Irrigated Agriculture and the Environment (The Management of Water Resources Series No. 1)

Irrigated Agriculture and the Environment (The Management of Water Resources Series No. 1)

By: James S. Shortle (editor), Ronald C. Griffin (editor)Hardback

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Description

The global expansion of irrigated lands during the 20th century and beyond continues to contribute to food production, but also degrades the environment significantly. The consequent search for policy remedies has stimulated a vital body of economic research. The issues addressed in this comprehensive collection of previously published articles include the effects of existing government intervention on the environmental impacts of agriculture, the economic costs and benefits of environmental regulations for agriculture, and the economic and environmental merits of alternative mechanisms for water allocation and water quality protection. In this volume the editors present a sampling of economic research on the interface of irrigated agriculture with the environment. The articles included are by leading researchers in this field and span the topics of nonpoint pollution control, salinity management, and the allocation of water.

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Contents

Part 1 Pollution control instruments for irrigated agriculture: agricultural runoff as a nonpoint externality - a theoretical development, Ronald C. Griffin and Daniel W. Bromley; the relative efficiency of agricultural source water pollution control policies, James S. Shortle and James W. Dunn; uncertainty and incentives for nonpoint pollution control, Kathleen Segerson; ambient taxes when polluters have multiple choices, Richard D. Horan et al; the regulation of non-point-source pollution under imperfect and asymmetric information, Richard Cabe and Joseph A. Herriges; the on-farm costs of reducing groundwater pollution, Scott L. Johnson et al; regulating nonpoint source pollution under heterogeneous conditions, Gloria E. Helfand and Brett W. House; regulating environmental health risks under uncertainty -groundwater contamination in California, Erik Lichtenberg et al. Part 2 Salinity and water allocation: adoption of improved irrigation and drainage reduction technologies under limiting environmental conditions, Ariel Dinar et al; modelling intrastate and interstate markets for Colorado River water resources, J.F. Booker and R.A. Young; modelling regional agricultural production and salinity control alternatives for water quality policy analysis, Donna J. Lee and Richard E. Howitt; uncoordinated agricultural environmental policy making - an application to irrigated agriculture in the West, Marca Weinberg and Catherine L. Kling. Part 3 Water reallocation and the environment: enhancing instream flow benefits in an era of water marketing, Bonnie G. Colby; water allocation in the American West - endangered fish versus irrigated agriculture, Michael R. Moore et al; the potential for water market efficiency when instream flows have value, Ronald C. Griffin and Shih-Hsun Hsu; benefits of increased streamflow - the case of the John Day River steelhead fishery, Neal S. Johnson and Richard M. Adams; the effects of water rights and irrigation technology on streamflow augmentation cost in the Snake River basin, David B. Willis et al; limiting pumping from the Edwards aquifer - an economic investigation of proposals, water markets and spring flow guarantees, Bruce A. McCarl et al.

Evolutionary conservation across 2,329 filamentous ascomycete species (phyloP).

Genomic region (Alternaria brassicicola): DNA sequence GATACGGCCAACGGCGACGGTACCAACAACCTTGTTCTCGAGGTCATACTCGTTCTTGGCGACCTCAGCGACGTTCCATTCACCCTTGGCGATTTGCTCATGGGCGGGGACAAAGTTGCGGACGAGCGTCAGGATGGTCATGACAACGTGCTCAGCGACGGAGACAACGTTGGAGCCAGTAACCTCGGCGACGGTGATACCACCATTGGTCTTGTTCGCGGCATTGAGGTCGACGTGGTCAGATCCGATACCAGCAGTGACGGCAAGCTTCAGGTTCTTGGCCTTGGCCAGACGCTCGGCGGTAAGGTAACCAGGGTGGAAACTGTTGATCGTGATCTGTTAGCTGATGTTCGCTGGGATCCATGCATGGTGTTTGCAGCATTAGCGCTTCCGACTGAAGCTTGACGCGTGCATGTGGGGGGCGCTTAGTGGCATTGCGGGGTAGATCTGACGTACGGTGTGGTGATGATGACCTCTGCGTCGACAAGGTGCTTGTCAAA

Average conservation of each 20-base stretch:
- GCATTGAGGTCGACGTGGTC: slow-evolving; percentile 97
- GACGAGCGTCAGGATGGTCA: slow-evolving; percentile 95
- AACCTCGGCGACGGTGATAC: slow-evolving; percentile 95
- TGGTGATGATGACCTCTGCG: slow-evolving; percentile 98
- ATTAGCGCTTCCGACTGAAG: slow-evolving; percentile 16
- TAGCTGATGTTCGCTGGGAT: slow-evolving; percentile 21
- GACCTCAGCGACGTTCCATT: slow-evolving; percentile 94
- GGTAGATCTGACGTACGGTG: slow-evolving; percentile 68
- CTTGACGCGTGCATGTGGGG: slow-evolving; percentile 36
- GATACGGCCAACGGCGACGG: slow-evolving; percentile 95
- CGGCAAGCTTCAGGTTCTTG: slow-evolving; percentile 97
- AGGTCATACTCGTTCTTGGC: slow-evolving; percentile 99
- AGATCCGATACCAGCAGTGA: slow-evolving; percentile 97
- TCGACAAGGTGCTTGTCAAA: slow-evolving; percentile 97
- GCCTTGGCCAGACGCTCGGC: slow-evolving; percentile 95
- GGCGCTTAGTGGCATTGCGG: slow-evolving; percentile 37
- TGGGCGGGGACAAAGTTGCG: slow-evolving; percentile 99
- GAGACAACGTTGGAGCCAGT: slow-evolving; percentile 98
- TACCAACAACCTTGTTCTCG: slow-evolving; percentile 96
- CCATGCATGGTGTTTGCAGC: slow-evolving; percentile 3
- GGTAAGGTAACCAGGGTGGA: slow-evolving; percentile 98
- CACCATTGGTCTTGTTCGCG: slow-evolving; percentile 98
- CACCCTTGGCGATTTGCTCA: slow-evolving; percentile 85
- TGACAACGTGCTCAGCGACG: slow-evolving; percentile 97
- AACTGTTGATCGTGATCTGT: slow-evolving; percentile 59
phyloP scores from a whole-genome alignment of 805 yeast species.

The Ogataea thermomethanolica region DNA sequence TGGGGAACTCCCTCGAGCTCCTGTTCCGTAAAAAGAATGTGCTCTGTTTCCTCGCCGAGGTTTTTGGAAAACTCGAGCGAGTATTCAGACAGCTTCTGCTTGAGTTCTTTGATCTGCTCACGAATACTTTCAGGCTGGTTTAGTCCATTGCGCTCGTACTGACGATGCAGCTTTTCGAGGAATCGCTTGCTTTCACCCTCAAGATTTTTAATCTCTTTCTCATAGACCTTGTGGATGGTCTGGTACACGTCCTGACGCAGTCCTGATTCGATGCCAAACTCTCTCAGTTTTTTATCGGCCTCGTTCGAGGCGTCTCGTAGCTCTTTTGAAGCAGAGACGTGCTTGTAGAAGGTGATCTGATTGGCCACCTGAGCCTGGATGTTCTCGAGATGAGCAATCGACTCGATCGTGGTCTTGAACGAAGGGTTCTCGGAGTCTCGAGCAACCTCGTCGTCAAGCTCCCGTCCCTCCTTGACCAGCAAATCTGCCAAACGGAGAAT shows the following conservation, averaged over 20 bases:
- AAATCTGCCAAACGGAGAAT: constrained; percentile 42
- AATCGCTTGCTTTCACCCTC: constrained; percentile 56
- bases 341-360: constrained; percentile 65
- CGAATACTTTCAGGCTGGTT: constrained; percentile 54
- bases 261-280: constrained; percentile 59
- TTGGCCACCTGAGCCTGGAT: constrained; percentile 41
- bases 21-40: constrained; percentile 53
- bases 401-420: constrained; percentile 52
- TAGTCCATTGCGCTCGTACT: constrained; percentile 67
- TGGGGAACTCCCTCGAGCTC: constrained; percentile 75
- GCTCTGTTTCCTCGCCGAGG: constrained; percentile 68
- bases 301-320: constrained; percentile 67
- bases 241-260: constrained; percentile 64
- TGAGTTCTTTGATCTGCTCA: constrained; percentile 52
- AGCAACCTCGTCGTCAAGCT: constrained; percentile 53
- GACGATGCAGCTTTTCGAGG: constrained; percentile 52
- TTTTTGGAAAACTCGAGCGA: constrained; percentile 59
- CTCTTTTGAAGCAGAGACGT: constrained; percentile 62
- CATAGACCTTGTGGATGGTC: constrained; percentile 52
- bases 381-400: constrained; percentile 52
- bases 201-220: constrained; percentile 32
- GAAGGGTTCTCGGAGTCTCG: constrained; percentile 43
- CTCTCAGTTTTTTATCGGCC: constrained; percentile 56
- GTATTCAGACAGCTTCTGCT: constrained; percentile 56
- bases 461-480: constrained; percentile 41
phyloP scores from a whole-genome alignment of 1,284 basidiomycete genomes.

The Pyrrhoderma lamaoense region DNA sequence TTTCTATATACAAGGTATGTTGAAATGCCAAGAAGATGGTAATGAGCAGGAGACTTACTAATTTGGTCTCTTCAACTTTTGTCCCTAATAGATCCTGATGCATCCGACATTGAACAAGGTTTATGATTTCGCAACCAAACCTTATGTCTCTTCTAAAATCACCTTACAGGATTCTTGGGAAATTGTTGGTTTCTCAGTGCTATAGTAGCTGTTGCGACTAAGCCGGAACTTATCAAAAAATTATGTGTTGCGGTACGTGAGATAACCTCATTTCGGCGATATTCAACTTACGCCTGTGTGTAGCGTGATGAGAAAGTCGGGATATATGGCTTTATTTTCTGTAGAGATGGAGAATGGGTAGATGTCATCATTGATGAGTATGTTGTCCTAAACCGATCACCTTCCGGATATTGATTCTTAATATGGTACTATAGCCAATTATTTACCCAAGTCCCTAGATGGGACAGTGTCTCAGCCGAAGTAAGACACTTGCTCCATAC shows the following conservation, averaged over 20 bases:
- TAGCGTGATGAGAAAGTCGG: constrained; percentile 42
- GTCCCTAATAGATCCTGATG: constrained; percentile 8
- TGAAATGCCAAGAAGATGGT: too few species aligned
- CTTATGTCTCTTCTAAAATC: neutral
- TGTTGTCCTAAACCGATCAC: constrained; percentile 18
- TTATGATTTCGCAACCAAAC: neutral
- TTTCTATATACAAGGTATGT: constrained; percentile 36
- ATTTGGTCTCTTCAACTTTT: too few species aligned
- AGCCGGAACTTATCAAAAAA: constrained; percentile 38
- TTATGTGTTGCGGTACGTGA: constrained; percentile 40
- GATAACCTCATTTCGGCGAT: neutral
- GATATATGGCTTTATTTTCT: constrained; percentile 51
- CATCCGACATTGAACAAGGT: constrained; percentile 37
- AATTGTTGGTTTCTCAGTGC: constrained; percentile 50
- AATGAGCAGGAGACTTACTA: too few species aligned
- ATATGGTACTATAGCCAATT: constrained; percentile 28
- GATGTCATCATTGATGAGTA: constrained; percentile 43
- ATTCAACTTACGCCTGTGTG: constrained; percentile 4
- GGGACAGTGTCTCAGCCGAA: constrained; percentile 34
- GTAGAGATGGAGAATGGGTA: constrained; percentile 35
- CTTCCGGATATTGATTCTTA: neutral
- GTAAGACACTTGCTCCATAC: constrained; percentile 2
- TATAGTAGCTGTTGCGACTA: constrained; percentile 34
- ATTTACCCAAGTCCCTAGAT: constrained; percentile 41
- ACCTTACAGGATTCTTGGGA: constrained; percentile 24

Product Details

  • publication date: 26/10/2001
  • ISBN13: 9781840645033
  • Format: Hardback
  • Number Of Pages: 296
  • ID: 9781840645033
  • weight: 658
  • ISBN10: 1840645032

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